• Become a behavior observer. Become behavior conscious, and rally the troops behind the behavior banner. Combine that with focusing on behaviors when you recruit, and you’ll win many battles in the war for talent.
  • Retain the best and brightest. Employees usually leave when they’re dissatisfied in some way. Conduct reality checks with your top performers, even if you think they’re happy. Encourage them to do the same with those who report to them. Conventional wisdom is that managers should not try to be friends with their employees or get too close to them personally or professionally. That can lead to dire consequences. You need to understand who your employees are and what they need on the job – and off – to be satisfied. Caring managers are the critical linchpin of a loyal workforce.
  • Significantly increase the applicant flow. The days of simply placing an ad and expecting huge numbers of qualified applicants to spill in are over. Companies must become proactive, using employee referrals, the Internet, and other innovative practices for surfacing candidates. One must increase the applicant pool in order to hire the best.
  • Develop a top-notch employee referral program. Ideally, your company referral program should be able to generate 70% of your employees. The figure is based on the experiences at top companies. Financial incentives work the best, and can range from $500 to $5,000 in cash, depending on job level and demand. Such payments often are relatively small compared to the cost of using placement firms to find candidates for hard-to-fill positions. Best practice: Award 50% cash up front to ensure that individuals feel properly motivated for finding new employees.
  • Design and implement a selection methodology to ensure that you hire talented people who will grow with your organization. Job candidates aren’t always candid — so don’t look the other way for the sake of expediency when you make this all-critical management decision. Establishing a behavioral benchmark — a collection of traits that depict how this person thinks, acts, interacts with others and is motivated – is key. Bear in mind that the résumé of the average person has up to 40% untruths, so it’s important to go beyond superficialities to get an accurate picture. When checking references, dig deeper into a candidate’s past. Many managers refuse to ask the really tough questions for fear of turning up unfavorable information and having to start the whole process over again. Better that they would. You want someone with talent, experience, and a personality fit with your company. Never compromise on talent or chemistry.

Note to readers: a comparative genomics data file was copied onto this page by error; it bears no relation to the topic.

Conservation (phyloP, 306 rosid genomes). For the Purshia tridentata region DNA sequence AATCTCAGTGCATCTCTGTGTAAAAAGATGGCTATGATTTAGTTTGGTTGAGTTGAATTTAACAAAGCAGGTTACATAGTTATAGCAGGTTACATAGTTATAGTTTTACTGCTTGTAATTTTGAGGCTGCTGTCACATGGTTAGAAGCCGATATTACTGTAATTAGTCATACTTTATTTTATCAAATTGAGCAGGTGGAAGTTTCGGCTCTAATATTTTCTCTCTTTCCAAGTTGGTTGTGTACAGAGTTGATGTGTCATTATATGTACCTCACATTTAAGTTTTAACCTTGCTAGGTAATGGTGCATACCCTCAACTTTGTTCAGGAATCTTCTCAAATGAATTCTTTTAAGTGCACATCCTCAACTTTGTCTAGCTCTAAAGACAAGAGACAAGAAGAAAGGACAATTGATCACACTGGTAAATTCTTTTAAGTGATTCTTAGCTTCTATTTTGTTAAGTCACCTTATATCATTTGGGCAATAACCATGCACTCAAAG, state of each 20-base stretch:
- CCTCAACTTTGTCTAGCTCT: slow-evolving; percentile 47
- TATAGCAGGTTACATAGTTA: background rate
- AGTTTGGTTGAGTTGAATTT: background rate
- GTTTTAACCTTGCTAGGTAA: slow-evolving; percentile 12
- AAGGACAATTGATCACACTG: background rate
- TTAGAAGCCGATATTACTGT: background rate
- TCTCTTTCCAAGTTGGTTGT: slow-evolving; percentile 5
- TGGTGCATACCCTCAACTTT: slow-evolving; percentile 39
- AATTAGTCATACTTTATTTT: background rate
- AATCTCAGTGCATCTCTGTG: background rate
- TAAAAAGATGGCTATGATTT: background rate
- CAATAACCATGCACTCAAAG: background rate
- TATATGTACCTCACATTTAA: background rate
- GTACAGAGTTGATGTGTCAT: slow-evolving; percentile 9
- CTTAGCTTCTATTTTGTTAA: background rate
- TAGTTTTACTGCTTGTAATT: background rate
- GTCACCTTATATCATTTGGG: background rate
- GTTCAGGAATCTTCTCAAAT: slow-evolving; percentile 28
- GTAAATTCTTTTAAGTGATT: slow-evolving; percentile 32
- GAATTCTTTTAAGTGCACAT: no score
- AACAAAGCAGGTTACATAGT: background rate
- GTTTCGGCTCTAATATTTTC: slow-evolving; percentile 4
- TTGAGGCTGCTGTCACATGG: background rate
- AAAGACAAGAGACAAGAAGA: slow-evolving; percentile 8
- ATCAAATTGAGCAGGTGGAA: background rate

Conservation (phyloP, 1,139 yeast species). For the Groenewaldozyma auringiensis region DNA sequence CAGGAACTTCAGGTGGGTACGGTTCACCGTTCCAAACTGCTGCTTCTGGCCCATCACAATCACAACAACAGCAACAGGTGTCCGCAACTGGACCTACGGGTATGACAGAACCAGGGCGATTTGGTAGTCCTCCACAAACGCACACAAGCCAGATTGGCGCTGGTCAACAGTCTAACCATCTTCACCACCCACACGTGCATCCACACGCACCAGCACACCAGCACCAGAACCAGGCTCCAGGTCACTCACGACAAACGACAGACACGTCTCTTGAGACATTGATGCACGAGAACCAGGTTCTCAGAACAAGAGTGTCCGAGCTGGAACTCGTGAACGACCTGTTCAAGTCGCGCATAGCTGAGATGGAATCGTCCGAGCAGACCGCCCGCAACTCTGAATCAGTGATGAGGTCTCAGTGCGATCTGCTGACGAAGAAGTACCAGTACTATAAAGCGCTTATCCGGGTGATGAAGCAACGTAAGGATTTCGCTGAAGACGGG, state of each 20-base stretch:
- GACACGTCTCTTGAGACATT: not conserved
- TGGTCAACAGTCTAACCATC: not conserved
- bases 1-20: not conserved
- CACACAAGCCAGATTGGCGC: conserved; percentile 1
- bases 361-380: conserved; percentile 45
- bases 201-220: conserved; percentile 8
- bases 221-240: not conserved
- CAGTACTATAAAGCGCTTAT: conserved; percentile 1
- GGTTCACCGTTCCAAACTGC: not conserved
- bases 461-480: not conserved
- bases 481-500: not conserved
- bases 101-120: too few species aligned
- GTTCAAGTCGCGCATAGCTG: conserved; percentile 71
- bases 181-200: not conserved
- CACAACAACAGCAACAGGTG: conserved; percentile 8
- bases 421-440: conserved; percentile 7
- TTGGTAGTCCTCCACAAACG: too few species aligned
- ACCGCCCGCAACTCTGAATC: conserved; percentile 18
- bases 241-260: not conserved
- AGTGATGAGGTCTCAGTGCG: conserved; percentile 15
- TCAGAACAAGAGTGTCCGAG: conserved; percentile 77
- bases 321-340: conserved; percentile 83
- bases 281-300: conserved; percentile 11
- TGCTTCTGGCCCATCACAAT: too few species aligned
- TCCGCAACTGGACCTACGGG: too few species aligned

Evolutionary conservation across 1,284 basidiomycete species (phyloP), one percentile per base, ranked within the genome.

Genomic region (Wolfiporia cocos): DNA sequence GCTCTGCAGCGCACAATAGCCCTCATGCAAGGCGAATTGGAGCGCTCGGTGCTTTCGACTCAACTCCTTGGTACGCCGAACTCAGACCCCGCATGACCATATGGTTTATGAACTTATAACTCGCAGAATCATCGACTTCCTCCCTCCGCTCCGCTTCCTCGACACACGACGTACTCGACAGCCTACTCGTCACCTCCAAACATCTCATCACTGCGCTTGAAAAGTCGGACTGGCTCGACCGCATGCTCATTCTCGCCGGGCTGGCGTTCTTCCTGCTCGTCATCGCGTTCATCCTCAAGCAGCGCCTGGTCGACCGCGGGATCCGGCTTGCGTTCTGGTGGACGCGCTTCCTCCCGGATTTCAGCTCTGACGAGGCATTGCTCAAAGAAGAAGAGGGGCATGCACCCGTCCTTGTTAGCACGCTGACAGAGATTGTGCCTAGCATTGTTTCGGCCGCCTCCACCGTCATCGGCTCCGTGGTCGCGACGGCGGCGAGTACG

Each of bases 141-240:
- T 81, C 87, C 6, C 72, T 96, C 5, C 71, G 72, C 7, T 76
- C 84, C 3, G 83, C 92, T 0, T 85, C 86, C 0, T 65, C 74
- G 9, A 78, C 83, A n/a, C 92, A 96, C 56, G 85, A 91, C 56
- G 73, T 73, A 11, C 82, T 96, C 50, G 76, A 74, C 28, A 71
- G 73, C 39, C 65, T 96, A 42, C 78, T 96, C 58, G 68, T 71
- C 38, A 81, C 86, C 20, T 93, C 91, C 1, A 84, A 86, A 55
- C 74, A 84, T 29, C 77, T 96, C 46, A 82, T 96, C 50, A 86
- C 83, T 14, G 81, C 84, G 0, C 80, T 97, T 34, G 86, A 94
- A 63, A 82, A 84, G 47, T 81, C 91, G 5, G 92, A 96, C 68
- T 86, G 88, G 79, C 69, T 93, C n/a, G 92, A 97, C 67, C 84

• Hire a true recruiter to staff your team. I usually advise the owners of smaller companies to turn over the regular human resources functions – salary, administration, benefits, insurance, etc. – to their administrative and financial personnel. Then hire someone whose total focus will be on improving the staffing function: recruiting and hiring the best. And what kind of profile should this person have? Someone with a recruiting or sales background. Make sure that this executive reports directly to the company president. That way, you’ll be sending a clear message that your company knows the importance of hiring the best.
  • Publication date: 01/29/2001